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The Restructuring Review - Hong Kong

  • Hong Kong
  • Restructuring and insolvency


Reproduced with permission from Law Business Research Ltd. This article was first published in The Restructuring Review - Edition 8 (published in August 2015 – editor Christopher Mallon)

Hong Kong is consistently ranked as one of the top international financial centres in the world, and is known to be among the world’s freest economies. Hong Kong prides itself on its market policy of minimum intervention in the way in which the market operates.

On 1 July 1997, Hong Kong reverted to Chinese sovereignty and became the Hong Kong Special Administrative Region (Hong Kong) of the People’s Republic of China (PRC or China). The Basic Law of Hong Kong (Basic Law), which was adopted on 4 April 1990 by the National People’s Congress of the PRC (NPC), is now applicable to Hong Kong. The concept of laissez faire free market is so important in Hong Kong that it is constitutionally enshrined in the Hong Kong Basic Law.

Article 8 of the Basic Law provides that the laws previously in force in Hong Kong (i.e., the common law, rules of equity, ordinances, subordinate legislation and customary law) shall be maintained, except for any that contravene the Basic Law, and subject to any amendment by the legislature of the Hong Kong. Under Article 160 of the Basic Law, the laws of Hong Kong in force from 30 June 1997 were adopted as the laws of Hong Kong, except for those which the Standing Committee of the NPC declared to be in contravention of the Basic Law. To give effect to this, the Hong Kong Reunification Ordinance was adopted by the Hong Kong legislature on 1 July 1997 (Ordinance No. 110 of 1997). Section 7 of this Ordinance provides that ‘the laws previously in force in Hong Kong, that is the common law, rules of equity, ordinances, subsidiary legislation and customary law, which have been adopted as the laws of the Hong Kong, shall continue to apply’.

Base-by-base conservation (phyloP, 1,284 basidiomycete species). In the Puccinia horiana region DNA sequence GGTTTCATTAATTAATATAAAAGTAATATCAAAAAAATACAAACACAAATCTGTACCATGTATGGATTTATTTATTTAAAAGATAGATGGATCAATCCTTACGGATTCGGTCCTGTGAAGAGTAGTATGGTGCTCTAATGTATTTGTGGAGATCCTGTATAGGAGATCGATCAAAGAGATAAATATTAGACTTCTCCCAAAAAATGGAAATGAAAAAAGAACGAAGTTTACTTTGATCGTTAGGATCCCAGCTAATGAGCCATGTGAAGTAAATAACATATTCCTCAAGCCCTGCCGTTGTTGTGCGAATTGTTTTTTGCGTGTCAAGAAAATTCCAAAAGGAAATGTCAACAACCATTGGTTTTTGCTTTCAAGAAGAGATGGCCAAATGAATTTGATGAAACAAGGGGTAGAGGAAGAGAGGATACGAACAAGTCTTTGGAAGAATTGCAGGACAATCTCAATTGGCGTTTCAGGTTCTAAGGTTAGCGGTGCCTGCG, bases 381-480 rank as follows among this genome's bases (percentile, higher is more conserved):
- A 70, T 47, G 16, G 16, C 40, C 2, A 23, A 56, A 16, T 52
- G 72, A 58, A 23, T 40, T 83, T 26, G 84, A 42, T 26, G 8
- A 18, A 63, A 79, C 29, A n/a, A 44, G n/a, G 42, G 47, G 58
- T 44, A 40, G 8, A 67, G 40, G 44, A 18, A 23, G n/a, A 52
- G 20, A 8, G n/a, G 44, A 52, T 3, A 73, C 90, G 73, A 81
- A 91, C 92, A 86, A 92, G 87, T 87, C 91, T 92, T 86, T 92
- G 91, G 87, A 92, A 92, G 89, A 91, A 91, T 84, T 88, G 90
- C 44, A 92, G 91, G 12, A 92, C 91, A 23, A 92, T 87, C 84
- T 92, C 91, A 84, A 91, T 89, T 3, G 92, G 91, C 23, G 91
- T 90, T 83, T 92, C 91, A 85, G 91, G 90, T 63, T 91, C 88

Shortly after reversion to Chinese rule, Hong Kong was severely affected by the 1997 Asian financial crisis. During the Asian financial crisis, several brokerage firms collapsed (e.g., CA Pacific Group and the Peregrine Group) resulting in significant client losses. Hong Kong, like much of Asia, also experienced extraordinary turmoil in the currency, securities and futures market, which the government attributed to hedge funds speculating against the Hong Kong dollar’s link to the United States dollar. This crisis was made worse by the spread of the SARS virus in Asia in 2003, which drove many businesses into insolvency.

A decade after the Asian financial crisis, in September 2008, the global financial system experienced its first systemic crisis since the Great Depression of 1930 following the collapse of Lehman Brothers. Significant interventions by the governments around the world have so far avoided a global financial system collapse. Hong Kong was also affected; however, so far the impact on Hong Kong has been relatively limited, as Hong Kong was not at the epicentre of this crisis.

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